Fourthly, the changes are unfairly spread. They are unfairly spread for two reasons, both of which were inadequately dealt with by the Secretary of State. First, the right hon. Gentleman made no attempt to try to grapple with the difficult problem of those authorities which have tried to co-operate with the Government's economies and those authorities which have taken not a blind bit of notice.

Secondly, within the unfairness of the spread, there is no justification for suggesting that the genuine problems within inner cities, which I recognise, should be financed to an increasing extent by ratepayers who do not live in those areas and whose problems they cannot conceivably be.

The Secretary of State was at pains to suggest that he was not doing anything that my right hon. and learned Friend the Member for Hexham (Mr. Rippon) or myself a few days ago had advocated. But that is to misrepresent the situation. I do not have the figures before me, but I believe that my right hon. and learned Friend certainly moved in the direction of increasing support for the inner city areas. But my right hon. and learned Friend was administering a rising budget and, within the context of a rising budget and a rising proportion of central Government support, he was moving in the direction of helping the inner city areas. The Secretary of State is dealing with a different situation. The right hon. Gentleman is dealing with a smaller proportion of central Government support and a reducing budget. In those circumstances, it is particularly harsh to try to continue to move in the direction in which my right hon. and learned Friend was able to move, because the action taken by my right hon. and learned Friend was in the context of an expanding situation.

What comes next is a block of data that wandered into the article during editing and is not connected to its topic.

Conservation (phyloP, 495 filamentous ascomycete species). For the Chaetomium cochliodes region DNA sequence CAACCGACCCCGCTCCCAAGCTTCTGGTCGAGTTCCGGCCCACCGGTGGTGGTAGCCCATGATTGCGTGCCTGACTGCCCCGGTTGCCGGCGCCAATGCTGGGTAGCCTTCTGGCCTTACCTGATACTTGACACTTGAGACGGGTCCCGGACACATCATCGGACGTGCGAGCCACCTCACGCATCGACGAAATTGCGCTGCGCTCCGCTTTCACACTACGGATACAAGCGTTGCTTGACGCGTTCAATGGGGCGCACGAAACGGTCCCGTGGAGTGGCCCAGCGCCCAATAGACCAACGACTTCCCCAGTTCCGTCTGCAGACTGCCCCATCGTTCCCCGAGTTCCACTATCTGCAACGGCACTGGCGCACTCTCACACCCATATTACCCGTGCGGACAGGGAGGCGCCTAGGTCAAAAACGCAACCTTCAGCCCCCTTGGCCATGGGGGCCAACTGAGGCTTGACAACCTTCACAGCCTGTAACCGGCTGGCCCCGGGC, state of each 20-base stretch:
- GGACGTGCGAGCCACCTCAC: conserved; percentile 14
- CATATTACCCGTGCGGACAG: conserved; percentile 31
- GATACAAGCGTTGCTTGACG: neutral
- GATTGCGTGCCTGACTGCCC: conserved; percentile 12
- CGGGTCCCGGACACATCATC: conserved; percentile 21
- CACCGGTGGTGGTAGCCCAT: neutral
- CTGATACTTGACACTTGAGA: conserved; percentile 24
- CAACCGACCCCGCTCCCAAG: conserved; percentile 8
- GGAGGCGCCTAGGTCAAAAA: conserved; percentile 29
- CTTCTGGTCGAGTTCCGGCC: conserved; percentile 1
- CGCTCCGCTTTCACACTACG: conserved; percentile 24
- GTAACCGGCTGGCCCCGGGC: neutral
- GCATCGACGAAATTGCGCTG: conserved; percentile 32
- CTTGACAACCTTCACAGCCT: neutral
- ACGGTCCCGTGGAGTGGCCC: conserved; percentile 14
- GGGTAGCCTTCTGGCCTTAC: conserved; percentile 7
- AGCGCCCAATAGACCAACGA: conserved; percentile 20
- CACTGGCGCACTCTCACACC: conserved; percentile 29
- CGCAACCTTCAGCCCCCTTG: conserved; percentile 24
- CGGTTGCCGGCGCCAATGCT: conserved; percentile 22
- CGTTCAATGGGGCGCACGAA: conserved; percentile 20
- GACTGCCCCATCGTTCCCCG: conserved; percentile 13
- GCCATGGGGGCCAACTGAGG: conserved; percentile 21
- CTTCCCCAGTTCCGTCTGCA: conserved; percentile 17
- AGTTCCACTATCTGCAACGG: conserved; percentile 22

When I spoke about much the same kind of problem, I made it clear that, to find the resources for the inner city crisis, the Secretary of State would do better to seek to enter into partnership with the private sector and to attract the savings of the institutions and pension funds into investment in land and other developments in those areas, if only the economic climate were conducive to profitable investment in those areas. I specifically precluded any suggestion that the Secretary of State should seek to inveigle ratepayers outside those areas to take on tasks which could not be considered to be their responsibility.

The Secretary of State made it clear that he had what I would describe as inadequate information to try to distinguish between those authorities which have conformed to the general pattern of economic behaviour that he wanted to see them adopt and those authorities which have not. In that event, his decisions must be arbitrary. On the basis of inadequate information, the Secretary of State must take decisions the implications of which he cannot fully understand in their local impact. It would have been better to face the real difficulties with which the right hon. Gentleman undoubtedly has to deal and to ensure that he had the information upon which better judgments were capable of being made.

Many authorities have had great pressures put upon them because they have tried to do what the Government asked them to do. They have cut their expenditure to the bone and run down their balances to help their ratepayers. They have done what the Secretary of State wanted them to do. However, those authorities have seen other authorities that not only have done none of those things, but have publicly flaunted their refusal to do so. Those authorities are now able to turn to the authorities which co-operated and say "What fools you were. We told you that under this Government there was nothing to gain from co-operating. All you had to do was to go on with your profligate expenditure and business would be precisely as before in terms of Government support"

What conceivable incentive is there this time round for those authorities which co-operated so well and to which the Secretary of State paid tribute to go on co-operating knowing that their only benefit will be more aggro in the local election results and the local Press?